Home Editorial Underwater Pumpkin Carving: Spooky, Spirited Scuba

Underwater Pumpkin Carving: Spooky, Spirited Scuba

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Courtesy Marker Buoy Dive Club

With Halloween quickly approaching, scuba divers are raring and ready for one of their most favorite, and uniquely eccentric, fall activities: underwater pumpkin carving. Using deft skill and precision, aquatic devotees showcase their creativity in their favorite environment: the gourds gluttonous with gooey guts are given ghoulish, garish, or goodly grins; and beyond these typical depictions, pumpkin artisans have merged their passion for the undersea world with the craft with orangey dioramas displaying sea life. Throughout October, water-related organizations the world over facilitate freaky and fun fall festivities fit for family and friends.

Article by John Tapley

For Mystic Aquarium, located in Stonington, Connecticut, entertaining children and families is the core of underwater pumpkin carving. This year’s Sea Scare event, scheduled for October 26 and 27, is a celebration of the season and the sea. During Sea Scare, visitors can watch the aquarium’s dive team carve pumpkins within an expansive coral exhibit replete with tropical fish; a friendly costume contest rounds out the event.

“We get a lot of interaction with kids anytime we’re in an exhibit or cleaning or having these other events,” explains Sharon Teel, Mystic Aquarium dive safety officer. “We get close to the glass and we have this cool skeleton costume the diver wears. It’s a huge photo op for the parents. We end up being in so many pictures.”

Courtesy Marker Buoy Dive Club

A 501(c)3 non-profit in operation since 1973, Mystic Aquarium’s overall mission is, per PR coordinator Stevi Bramich, “to inspire people to care for and protect the ocean planet through education, conservation, and research.”

Three time zones away, Seattle’s Marker Buoy Dive Club has hosted an annual pumpkin carving contest for decades, with 2019’s event taking place at Alki Beach Park on October 26.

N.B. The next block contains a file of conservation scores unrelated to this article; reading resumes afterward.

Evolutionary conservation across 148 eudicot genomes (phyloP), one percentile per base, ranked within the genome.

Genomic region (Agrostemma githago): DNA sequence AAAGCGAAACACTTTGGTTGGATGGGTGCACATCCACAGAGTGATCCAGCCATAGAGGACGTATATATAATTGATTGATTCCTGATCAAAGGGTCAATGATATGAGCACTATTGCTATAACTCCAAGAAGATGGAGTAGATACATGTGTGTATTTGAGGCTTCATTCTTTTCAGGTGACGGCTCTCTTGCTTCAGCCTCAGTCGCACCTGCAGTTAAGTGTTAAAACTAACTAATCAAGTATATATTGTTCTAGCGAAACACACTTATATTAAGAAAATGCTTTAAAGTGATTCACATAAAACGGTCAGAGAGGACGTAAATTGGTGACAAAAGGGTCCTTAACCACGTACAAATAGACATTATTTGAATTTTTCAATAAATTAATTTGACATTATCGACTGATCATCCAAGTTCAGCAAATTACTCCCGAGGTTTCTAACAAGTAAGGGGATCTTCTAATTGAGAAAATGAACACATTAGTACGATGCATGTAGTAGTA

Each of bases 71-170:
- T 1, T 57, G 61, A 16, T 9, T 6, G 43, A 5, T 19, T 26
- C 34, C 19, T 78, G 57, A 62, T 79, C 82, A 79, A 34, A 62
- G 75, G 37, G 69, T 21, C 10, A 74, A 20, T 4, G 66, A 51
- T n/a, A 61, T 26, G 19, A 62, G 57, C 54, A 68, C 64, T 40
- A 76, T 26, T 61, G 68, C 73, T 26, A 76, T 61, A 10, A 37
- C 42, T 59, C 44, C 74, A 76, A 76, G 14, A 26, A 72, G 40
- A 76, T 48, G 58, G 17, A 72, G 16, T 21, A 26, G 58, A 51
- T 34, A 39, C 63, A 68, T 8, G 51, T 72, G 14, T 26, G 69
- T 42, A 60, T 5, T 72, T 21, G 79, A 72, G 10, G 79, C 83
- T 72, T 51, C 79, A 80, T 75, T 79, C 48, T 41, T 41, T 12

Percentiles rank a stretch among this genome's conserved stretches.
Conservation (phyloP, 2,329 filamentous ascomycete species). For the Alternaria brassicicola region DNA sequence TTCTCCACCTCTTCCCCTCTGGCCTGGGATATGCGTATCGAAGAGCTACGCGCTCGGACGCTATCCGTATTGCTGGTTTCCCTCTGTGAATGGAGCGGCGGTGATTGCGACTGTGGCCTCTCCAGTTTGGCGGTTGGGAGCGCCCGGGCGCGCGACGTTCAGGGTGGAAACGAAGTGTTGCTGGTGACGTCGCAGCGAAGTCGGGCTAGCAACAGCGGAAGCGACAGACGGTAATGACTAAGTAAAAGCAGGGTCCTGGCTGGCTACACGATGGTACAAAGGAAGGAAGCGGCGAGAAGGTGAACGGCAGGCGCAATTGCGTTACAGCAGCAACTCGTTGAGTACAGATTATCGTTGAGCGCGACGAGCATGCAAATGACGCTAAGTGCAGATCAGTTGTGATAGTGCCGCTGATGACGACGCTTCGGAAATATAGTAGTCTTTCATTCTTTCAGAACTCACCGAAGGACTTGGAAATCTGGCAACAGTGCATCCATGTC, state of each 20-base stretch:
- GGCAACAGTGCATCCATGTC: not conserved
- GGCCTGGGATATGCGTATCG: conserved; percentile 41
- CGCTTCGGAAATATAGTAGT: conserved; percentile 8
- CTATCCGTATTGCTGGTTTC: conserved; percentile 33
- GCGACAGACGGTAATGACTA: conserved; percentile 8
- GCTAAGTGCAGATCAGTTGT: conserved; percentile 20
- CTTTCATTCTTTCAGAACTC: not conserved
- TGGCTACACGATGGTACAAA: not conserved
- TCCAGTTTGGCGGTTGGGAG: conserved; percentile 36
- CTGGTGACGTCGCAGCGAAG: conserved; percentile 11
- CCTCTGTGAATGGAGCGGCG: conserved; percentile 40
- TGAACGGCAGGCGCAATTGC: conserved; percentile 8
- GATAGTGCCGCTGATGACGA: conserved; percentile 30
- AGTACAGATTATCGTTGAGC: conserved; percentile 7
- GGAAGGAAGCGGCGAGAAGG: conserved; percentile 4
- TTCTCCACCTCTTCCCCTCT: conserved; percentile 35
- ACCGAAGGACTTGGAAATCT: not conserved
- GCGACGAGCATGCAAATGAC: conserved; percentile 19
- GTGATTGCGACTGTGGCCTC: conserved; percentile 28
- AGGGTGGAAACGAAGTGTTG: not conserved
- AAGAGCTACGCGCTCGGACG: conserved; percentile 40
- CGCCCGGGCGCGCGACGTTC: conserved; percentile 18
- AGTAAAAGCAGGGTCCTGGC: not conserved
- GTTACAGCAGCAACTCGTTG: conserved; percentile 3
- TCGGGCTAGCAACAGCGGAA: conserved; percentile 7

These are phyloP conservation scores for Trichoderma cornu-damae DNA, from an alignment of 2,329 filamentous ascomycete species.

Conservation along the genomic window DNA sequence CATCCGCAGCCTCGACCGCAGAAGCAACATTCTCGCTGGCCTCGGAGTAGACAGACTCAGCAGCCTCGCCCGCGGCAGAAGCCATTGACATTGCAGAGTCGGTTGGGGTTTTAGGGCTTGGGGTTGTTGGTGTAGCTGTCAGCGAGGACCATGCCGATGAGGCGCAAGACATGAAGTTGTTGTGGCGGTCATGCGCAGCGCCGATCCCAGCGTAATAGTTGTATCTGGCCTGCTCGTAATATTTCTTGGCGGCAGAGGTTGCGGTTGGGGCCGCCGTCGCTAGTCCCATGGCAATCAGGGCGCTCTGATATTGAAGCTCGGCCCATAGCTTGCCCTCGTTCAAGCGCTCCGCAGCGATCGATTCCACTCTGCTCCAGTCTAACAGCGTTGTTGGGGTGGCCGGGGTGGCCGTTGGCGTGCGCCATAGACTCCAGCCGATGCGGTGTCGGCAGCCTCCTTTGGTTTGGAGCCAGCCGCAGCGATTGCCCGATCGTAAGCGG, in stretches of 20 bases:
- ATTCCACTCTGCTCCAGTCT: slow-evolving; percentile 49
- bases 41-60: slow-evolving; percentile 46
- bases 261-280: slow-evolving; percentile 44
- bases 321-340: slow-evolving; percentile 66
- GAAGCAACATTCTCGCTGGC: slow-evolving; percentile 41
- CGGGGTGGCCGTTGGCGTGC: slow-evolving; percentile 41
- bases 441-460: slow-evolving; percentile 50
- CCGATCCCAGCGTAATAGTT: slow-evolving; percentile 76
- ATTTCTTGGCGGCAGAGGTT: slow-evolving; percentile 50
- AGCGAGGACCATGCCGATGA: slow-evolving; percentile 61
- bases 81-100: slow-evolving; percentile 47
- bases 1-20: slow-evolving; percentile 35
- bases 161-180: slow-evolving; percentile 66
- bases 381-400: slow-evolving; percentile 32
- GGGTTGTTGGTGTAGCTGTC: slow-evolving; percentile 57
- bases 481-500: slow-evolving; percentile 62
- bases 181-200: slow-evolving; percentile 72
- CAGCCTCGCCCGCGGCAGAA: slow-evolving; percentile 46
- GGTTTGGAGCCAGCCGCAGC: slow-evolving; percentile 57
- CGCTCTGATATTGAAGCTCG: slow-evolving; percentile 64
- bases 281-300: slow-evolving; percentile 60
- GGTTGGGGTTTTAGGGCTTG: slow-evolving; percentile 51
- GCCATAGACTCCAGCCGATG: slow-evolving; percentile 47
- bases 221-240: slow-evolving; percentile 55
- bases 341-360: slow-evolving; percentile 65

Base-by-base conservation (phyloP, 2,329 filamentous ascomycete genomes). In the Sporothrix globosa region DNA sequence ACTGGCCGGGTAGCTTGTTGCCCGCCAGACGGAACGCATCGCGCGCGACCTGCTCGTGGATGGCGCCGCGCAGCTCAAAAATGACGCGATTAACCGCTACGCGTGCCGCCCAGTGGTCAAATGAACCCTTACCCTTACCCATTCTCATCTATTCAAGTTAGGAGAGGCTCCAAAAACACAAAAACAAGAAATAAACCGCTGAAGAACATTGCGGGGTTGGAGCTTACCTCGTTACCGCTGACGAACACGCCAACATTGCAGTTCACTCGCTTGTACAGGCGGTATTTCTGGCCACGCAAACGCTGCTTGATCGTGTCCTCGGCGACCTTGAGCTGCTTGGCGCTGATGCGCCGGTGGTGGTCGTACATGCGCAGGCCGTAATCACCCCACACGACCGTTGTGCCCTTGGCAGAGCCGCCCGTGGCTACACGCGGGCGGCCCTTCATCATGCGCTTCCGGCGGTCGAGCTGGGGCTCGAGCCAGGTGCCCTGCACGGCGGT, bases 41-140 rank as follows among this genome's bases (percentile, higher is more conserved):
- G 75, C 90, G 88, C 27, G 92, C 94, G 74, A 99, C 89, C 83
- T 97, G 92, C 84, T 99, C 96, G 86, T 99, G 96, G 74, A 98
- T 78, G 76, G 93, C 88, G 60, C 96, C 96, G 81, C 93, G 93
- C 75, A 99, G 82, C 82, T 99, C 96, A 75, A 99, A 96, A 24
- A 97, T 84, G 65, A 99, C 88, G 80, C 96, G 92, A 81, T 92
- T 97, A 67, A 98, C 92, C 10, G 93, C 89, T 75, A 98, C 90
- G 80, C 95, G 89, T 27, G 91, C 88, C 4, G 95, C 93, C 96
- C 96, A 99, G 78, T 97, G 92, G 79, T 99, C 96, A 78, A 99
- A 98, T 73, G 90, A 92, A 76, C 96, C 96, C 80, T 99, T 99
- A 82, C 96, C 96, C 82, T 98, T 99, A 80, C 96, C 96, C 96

“It’s an unusual activity,” says Fritz Merkel, Marker Buoy Dive Club webmaster. “It’s something completely different from what you’d do while diving. In our carve, you can draw on the pumpkin, but it cannot be otherwise altered until it’s at 10 feet at depth.”

One of the oldest dive clubs in the United States, Marker Buoy Dive Club has been in operation since the early ‘60s. The club is over 200 members strong and highlights Puget Sound as a diving destination while hosting and participating in community engagements.

Carving a pumpkin while maintaining the demands of scuba diving is not a simple undertaking. Pumpkins are known to be floaty vegetables and keeping them sedentary can be a challenge.

Volunteer diver and pumpkin – courtesy Mystic Aquarium

“Handling the pumpkin is the hardest part,” says Teel. “Everything else is pretty normal for the dive routine. What we do ahead of time is hallow out the pumpkin then… get a bit of weight in there to help it to stop floating up towards the surface. Then we’ll draw whatever we need to carve out ahead of time… keeping it looking like it’s cool and not too crazy.”

“You have to get a floaty pumpkin down to 10 feet before you can open it, get the air out of it, and start carving,” says Merkel, referring to the Marker Buoy carving contest. “It requires some skill. We’ve had people completely fail with that portion: if you could imagine trying to sink a basketball by hand. You have to have an assortment of carving tools depending on how elaborate you want to be, and then you have to pull that whole thing off with a buddy underwater within an hour, then get the whole mass back intact.”

See more examples of underwater pumpkin carving in our digital magazine.